5) Treat them the way you want them to treat others - It's easy to be nice when the kids are nice. The kids need to see how people (you) can be patient and kind when life isn't going smoothly. They need to see how to work with someone whose view is different. They will get to see that by how you treat them when their view is different from yours. If you treat their needs and feelings as less important, they'll learn to treat other's needs and feelings as less important. And then when you're old and bedridden, they'll say, "No, you don't need more tea, no, you don't need to finish that TV program. I have other things to do than tending to your needs. Can't you see how busy I am?"
6) Don't make them do chores. - Do things around the house because you love having a house for your family. Invite children along to keep you company. Ask if they would help with something as you would a friend. Let them say, "No, thanks." Treat them as busy people who have important lives to live. Not only will they experience living respectfully with someone who has different views, it will be a treat when they help willingly. And it will be much better help than grouchy, half-assed coerced help. I saw a big mental shift in how my daughter viewed messes around puberty. By 14 she would see tasks that needed done and do them, help me put away groceries, reply to a request to help with, "Sure!" or "Sure after I finish this." If she was busy she'd let me know. If I really needed her help, I let her know that too. Because I always treated her as I wanted to be treated, by the time she was able, she did. The chores thing is a little radical but there are answers to common questions at Joyful Living and Unschooling (chores topics are listed down the right side) and Living Better without Requiring Chores.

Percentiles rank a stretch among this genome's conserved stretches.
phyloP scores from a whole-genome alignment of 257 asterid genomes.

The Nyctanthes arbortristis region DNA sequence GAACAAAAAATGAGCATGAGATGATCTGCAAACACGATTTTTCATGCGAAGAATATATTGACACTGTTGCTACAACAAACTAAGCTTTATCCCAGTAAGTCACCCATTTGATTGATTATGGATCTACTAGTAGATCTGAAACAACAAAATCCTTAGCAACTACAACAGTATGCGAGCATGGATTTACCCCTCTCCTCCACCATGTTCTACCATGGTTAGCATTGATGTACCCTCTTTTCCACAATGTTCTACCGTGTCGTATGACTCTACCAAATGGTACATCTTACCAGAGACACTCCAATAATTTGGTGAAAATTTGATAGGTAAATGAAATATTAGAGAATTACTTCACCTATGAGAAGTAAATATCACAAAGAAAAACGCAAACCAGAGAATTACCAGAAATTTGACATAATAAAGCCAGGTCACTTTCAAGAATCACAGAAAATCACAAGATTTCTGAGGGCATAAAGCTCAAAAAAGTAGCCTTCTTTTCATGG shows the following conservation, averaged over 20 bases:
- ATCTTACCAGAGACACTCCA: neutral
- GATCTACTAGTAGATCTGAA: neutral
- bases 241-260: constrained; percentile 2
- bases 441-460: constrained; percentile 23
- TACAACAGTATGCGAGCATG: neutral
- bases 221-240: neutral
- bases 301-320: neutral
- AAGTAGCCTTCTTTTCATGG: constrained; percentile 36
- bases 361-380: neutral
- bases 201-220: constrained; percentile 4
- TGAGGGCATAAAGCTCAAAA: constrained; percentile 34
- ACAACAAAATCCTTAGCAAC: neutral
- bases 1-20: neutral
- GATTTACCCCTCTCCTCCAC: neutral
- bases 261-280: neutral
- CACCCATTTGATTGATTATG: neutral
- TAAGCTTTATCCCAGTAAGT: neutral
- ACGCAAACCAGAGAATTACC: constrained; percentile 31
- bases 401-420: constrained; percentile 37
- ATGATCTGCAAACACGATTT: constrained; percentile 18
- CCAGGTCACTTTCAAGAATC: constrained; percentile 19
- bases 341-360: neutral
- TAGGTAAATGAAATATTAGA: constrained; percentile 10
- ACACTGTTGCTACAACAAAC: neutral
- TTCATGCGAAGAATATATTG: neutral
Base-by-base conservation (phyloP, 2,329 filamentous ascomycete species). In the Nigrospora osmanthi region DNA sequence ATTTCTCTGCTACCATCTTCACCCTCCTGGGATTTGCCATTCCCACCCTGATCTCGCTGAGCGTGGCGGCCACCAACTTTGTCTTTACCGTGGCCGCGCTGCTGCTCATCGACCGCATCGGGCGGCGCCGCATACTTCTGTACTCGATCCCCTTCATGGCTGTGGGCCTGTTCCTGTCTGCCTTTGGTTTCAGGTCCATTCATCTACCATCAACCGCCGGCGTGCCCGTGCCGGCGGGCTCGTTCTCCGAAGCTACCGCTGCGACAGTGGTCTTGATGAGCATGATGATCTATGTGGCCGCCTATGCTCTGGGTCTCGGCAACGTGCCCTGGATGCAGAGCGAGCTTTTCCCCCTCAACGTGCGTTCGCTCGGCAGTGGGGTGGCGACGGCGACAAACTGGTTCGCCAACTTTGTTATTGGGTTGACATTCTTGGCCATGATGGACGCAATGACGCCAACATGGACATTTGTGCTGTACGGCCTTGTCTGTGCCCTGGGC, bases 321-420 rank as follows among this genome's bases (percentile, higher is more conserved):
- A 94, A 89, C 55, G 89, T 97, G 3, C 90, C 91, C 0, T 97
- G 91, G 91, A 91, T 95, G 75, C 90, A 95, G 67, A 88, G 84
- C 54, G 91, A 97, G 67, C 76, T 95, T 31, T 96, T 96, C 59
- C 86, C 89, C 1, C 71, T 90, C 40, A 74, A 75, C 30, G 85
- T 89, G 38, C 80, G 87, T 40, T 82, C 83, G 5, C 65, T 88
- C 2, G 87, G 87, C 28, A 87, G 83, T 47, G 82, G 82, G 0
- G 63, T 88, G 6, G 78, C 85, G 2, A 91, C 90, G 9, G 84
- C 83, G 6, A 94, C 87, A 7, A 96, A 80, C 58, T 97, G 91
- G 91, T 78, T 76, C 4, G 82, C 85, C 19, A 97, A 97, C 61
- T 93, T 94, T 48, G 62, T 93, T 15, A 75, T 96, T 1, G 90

7) School - Don't send them to school. Okay, that's not doable for everyone. But one of the most soul sucking aspects of US society is spending most of your childhood being made to learn things without choice. And to make it worse, to have your parents be the school's advocate against you rather than yours against the school. If you must send them, find a school that's a good fit. If you must choose public school, don't buy into the idea that it's a magic carpet ride to a secure future if the kids just do the work to stay on the carpet. See it as a hoop you're making them jump through. Get a copy of Guerrilla Learning: How to Give Your Kids a Real Education With or Without School by Grace Llewellyn, Amy Silver. But it you're able to choose to homeschool. Even better to unschool which allows full freedom to adapt the learning to the child rather than the child to the learning. One way to fight the ubiquitous message that school performance is vital to their futures is to keep in mind that unschooled kids spend their school years playing, following interests without doing anything that looks like schoolwork and they still get into college (even Harvard) and do just fine. Here's two things to ponder about the idea of spoiling children:
Joyce asked "Is there anything you'd add to give kids a happy childhood?"
Money. Give them money, if you can. People think it will spoil children; this was not our experience.
I wrote about that in "Magical Thinking and Spoiled Children."
Unschooling and Happiness Peace Parenting Issues for Unschoolers